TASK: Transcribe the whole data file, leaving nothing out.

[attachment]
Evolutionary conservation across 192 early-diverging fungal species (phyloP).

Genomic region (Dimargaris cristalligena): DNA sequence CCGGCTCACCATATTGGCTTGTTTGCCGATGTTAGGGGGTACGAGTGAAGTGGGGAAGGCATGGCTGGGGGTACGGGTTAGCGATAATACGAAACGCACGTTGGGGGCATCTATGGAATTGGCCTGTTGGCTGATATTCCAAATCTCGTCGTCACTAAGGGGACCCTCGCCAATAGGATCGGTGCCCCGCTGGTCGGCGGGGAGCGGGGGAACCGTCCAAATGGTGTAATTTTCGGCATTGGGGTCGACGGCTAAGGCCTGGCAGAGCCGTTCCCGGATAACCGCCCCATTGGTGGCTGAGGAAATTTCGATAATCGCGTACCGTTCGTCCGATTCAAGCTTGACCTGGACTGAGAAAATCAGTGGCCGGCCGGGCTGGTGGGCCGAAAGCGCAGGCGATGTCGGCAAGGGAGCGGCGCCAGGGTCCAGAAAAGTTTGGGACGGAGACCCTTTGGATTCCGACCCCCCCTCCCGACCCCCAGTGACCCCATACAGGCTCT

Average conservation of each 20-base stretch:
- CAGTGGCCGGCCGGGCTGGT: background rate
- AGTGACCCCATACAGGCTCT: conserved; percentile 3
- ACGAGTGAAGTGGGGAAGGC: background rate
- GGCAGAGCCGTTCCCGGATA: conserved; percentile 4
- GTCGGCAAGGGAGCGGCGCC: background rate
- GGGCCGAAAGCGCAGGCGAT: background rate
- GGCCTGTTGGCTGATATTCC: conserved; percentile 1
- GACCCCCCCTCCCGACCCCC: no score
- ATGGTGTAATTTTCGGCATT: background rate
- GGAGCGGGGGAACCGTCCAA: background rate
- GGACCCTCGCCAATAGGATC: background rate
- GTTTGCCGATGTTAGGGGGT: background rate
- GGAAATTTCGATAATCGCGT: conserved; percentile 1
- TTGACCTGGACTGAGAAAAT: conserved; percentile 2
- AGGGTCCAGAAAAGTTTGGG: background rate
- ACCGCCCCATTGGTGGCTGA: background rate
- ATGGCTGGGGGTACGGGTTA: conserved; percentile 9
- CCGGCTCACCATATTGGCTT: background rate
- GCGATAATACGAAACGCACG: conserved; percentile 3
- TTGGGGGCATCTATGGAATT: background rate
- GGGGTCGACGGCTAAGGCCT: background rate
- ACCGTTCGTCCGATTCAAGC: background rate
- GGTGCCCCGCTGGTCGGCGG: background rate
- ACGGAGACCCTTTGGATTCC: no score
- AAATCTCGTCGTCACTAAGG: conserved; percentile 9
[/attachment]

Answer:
Evolutionary conservation across 192 early-diverging fungal species (phyloP).

Genomic region (Dimargaris cristalligena): DNA sequence CCGGCTCACCATATTGGCTTGTTTGCCGATGTTAGGGGGTACGAGTGAAGTGGGGAAGGCATGGCTGGGGGTACGGGTTAGCGATAATACGAAACGCACGTTGGGGGCATCTATGGAATTGGCCTGTTGGCTGATATTCCAAATCTCGTCGTCACTAAGGGGACCCTCGCCAATAGGATCGGTGCCCCGCTGGTCGGCGGGGAGCGGGGGAACCGTCCAAATGGTGTAATTTTCGGCATTGGGGTCGACGGCTAAGGCCTGGCAGAGCCGTTCCCGGATAACCGCCCCATTGGTGGCTGAGGAAATTTCGATAATCGCGTACCGTTCGTCCGATTCAAGCTTGACCTGGACTGAGAAAATCAGTGGCCGGCCGGGCTGGTGGGCCGAAAGCGCAGGCGATGTCGGCAAGGGAGCGGCGCCAGGGTCCAGAAAAGTTTGGGACGGAGACCCTTTGGATTCCGACCCCCCCTCCCGACCCCCAGTGACCCCATACAGGCTCT

Average conservation of each 20-base stretch:
- CAGTGGCCGGCCGGGCTGGT: background rate
- AGTGACCCCATACAGGCTCT: conserved; percentile 3
- ACGAGTGAAGTGGGGAAGGC: background rate
- GGCAGAGCCGTTCCCGGATA: conserved; percentile 4
- GTCGGCAAGGGAGCGGCGCC: background rate
- GGGCCGAAAGCGCAGGCGAT: background rate
- GGCCTGTTGGCTGATATTCC: conserved; percentile 1
- GACCCCCCCTCCCGACCCCC: no score
- ATGGTGTAATTTTCGGCATT: background rate
- GGAGCGGGGGAACCGTCCAA: background rate
- GGACCCTCGCCAATAGGATC: background rate
- GTTTGCCGATGTTAGGGGGT: background rate
- GGAAATTTCGATAATCGCGT: conserved; percentile 1
- TTGACCTGGACTGAGAAAAT: conserved; percentile 2
- AGGGTCCAGAAAAGTTTGGG: background rate
- ACCGCCCCATTGGTGGCTGA: background rate
- ATGGCTGGGGGTACGGGTTA: conserved; percentile 9
- CCGGCTCACCATATTGGCTT: background rate
- GCGATAATACGAAACGCACG: conserved; percentile 3
- TTGGGGGCATCTATGGAATT: background rate
- GGGGTCGACGGCTAAGGCCT: background rate
- ACCGTTCGTCCGATTCAAGC: background rate
- GGTGCCCCGCTGGTCGGCGG: background rate
- ACGGAGACCCTTTGGATTCC: no score
- AAATCTCGTCGTCACTAAGG: conserved; percentile 9